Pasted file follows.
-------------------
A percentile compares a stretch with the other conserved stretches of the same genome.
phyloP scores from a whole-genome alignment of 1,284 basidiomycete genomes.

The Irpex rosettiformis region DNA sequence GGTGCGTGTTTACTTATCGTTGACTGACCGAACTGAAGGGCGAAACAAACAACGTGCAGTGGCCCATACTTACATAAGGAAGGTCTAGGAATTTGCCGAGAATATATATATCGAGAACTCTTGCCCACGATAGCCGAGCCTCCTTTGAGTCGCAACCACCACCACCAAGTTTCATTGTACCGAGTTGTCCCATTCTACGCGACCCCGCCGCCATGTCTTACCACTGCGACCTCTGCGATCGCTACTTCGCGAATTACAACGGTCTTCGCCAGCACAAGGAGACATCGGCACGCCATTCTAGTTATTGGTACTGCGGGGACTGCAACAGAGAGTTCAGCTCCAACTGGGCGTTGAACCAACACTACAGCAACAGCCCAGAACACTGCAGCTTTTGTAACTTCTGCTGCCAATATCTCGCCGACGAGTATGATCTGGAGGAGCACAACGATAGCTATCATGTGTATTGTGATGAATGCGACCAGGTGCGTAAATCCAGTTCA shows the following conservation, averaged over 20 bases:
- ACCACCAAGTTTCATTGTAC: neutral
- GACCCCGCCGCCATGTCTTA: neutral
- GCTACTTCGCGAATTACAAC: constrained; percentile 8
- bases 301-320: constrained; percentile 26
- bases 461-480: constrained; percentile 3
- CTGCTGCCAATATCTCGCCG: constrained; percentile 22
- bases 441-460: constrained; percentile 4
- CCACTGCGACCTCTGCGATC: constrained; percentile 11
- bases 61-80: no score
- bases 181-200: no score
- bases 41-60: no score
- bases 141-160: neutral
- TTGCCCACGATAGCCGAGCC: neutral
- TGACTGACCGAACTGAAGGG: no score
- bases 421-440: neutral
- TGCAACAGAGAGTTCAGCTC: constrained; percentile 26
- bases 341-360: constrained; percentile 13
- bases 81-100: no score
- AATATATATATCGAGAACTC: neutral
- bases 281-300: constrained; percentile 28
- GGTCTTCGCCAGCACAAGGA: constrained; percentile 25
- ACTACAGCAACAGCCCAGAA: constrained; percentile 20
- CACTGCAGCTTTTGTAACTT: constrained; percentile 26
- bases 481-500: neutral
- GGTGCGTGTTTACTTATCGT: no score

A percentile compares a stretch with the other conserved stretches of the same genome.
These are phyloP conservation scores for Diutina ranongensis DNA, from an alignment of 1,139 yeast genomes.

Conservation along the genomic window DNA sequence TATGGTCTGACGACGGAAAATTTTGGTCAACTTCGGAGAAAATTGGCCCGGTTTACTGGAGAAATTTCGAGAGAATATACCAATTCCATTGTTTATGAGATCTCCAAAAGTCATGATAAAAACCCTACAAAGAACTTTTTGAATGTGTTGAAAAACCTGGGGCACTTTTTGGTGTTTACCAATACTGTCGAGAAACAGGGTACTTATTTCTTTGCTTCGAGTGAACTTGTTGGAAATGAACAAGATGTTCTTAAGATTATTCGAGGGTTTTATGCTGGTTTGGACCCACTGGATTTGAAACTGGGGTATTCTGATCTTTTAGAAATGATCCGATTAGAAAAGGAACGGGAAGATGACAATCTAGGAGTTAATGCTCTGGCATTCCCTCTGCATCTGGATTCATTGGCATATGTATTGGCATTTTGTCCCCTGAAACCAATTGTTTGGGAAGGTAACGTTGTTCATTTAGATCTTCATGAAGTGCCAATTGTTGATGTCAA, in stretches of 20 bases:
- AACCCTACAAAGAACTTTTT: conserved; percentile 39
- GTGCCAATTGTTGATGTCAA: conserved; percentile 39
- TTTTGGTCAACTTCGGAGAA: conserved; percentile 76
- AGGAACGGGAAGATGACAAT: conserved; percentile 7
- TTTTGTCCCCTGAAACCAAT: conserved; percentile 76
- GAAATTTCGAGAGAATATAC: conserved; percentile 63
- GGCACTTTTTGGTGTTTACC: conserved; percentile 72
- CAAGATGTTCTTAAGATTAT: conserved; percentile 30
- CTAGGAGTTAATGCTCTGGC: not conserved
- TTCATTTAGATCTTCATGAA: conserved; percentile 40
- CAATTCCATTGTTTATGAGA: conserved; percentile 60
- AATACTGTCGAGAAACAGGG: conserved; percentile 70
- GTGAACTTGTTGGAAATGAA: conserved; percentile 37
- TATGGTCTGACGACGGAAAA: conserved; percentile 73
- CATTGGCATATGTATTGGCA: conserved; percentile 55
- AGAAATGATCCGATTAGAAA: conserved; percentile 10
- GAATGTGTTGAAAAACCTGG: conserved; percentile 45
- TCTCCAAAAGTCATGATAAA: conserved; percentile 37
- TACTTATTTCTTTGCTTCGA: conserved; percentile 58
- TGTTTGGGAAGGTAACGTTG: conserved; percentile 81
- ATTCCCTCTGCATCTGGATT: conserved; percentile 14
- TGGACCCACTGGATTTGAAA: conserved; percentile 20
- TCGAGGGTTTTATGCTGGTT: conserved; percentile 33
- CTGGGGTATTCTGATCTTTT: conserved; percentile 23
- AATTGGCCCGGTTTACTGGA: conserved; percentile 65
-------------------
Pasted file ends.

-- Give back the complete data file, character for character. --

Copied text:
A percentile compares a stretch with the other conserved stretches of the same genome.
phyloP scores from a whole-genome alignment of 1,284 basidiomycete genomes.

The Irpex rosettiformis region DNA sequence GGTGCGTGTTTACTTATCGTTGACTGACCGAACTGAAGGGCGAAACAAACAACGTGCAGTGGCCCATACTTACATAAGGAAGGTCTAGGAATTTGCCGAGAATATATATATCGAGAACTCTTGCCCACGATAGCCGAGCCTCCTTTGAGTCGCAACCACCACCACCAAGTTTCATTGTACCGAGTTGTCCCATTCTACGCGACCCCGCCGCCATGTCTTACCACTGCGACCTCTGCGATCGCTACTTCGCGAATTACAACGGTCTTCGCCAGCACAAGGAGACATCGGCACGCCATTCTAGTTATTGGTACTGCGGGGACTGCAACAGAGAGTTCAGCTCCAACTGGGCGTTGAACCAACACTACAGCAACAGCCCAGAACACTGCAGCTTTTGTAACTTCTGCTGCCAATATCTCGCCGACGAGTATGATCTGGAGGAGCACAACGATAGCTATCATGTGTATTGTGATGAATGCGACCAGGTGCGTAAATCCAGTTCA shows the following conservation, averaged over 20 bases:
- ACCACCAAGTTTCATTGTAC: neutral
- GACCCCGCCGCCATGTCTTA: neutral
- GCTACTTCGCGAATTACAAC: constrained; percentile 8
- bases 301-320: constrained; percentile 26
- bases 461-480: constrained; percentile 3
- CTGCTGCCAATATCTCGCCG: constrained; percentile 22
- bases 441-460: constrained; percentile 4
- CCACTGCGACCTCTGCGATC: constrained; percentile 11
- bases 61-80: no score
- bases 181-200: no score
- bases 41-60: no score
- bases 141-160: neutral
- TTGCCCACGATAGCCGAGCC: neutral
- TGACTGACCGAACTGAAGGG: no score
- bases 421-440: neutral
- TGCAACAGAGAGTTCAGCTC: constrained; percentile 26
- bases 341-360: constrained; percentile 13
- bases 81-100: no score
- AATATATATATCGAGAACTC: neutral
- bases 281-300: constrained; percentile 28
- GGTCTTCGCCAGCACAAGGA: constrained; percentile 25
- ACTACAGCAACAGCCCAGAA: constrained; percentile 20
- CACTGCAGCTTTTGTAACTT: constrained; percentile 26
- bases 481-500: neutral
- GGTGCGTGTTTACTTATCGT: no score

A percentile compares a stretch with the other conserved stretches of the same genome.
These are phyloP conservation scores for Diutina ranongensis DNA, from an alignment of 1,139 yeast genomes.

Conservation along the genomic window DNA sequence TATGGTCTGACGACGGAAAATTTTGGTCAACTTCGGAGAAAATTGGCCCGGTTTACTGGAGAAATTTCGAGAGAATATACCAATTCCATTGTTTATGAGATCTCCAAAAGTCATGATAAAAACCCTACAAAGAACTTTTTGAATGTGTTGAAAAACCTGGGGCACTTTTTGGTGTTTACCAATACTGTCGAGAAACAGGGTACTTATTTCTTTGCTTCGAGTGAACTTGTTGGAAATGAACAAGATGTTCTTAAGATTATTCGAGGGTTTTATGCTGGTTTGGACCCACTGGATTTGAAACTGGGGTATTCTGATCTTTTAGAAATGATCCGATTAGAAAAGGAACGGGAAGATGACAATCTAGGAGTTAATGCTCTGGCATTCCCTCTGCATCTGGATTCATTGGCATATGTATTGGCATTTTGTCCCCTGAAACCAATTGTTTGGGAAGGTAACGTTGTTCATTTAGATCTTCATGAAGTGCCAATTGTTGATGTCAA, in stretches of 20 bases:
- AACCCTACAAAGAACTTTTT: conserved; percentile 39
- GTGCCAATTGTTGATGTCAA: conserved; percentile 39
- TTTTGGTCAACTTCGGAGAA: conserved; percentile 76
- AGGAACGGGAAGATGACAAT: conserved; percentile 7
- TTTTGTCCCCTGAAACCAAT: conserved; percentile 76
- GAAATTTCGAGAGAATATAC: conserved; percentile 63
- GGCACTTTTTGGTGTTTACC: conserved; percentile 72
- CAAGATGTTCTTAAGATTAT: conserved; percentile 30
- CTAGGAGTTAATGCTCTGGC: not conserved
- TTCATTTAGATCTTCATGAA: conserved; percentile 40
- CAATTCCATTGTTTATGAGA: conserved; percentile 60
- AATACTGTCGAGAAACAGGG: conserved; percentile 70
- GTGAACTTGTTGGAAATGAA: conserved; percentile 37
- TATGGTCTGACGACGGAAAA: conserved; percentile 73
- CATTGGCATATGTATTGGCA: conserved; percentile 55
- AGAAATGATCCGATTAGAAA: conserved; percentile 10
- GAATGTGTTGAAAAACCTGG: conserved; percentile 45
- TCTCCAAAAGTCATGATAAA: conserved; percentile 37
- TACTTATTTCTTTGCTTCGA: conserved; percentile 58
- TGTTTGGGAAGGTAACGTTG: conserved; percentile 81
- ATTCCCTCTGCATCTGGATT: conserved; percentile 14
- TGGACCCACTGGATTTGAAA: conserved; percentile 20
- TCGAGGGTTTTATGCTGGTT: conserved; percentile 33
- CTGGGGTATTCTGATCTTTT: conserved; percentile 23
- AATTGGCCCGGTTTACTGGA: conserved; percentile 65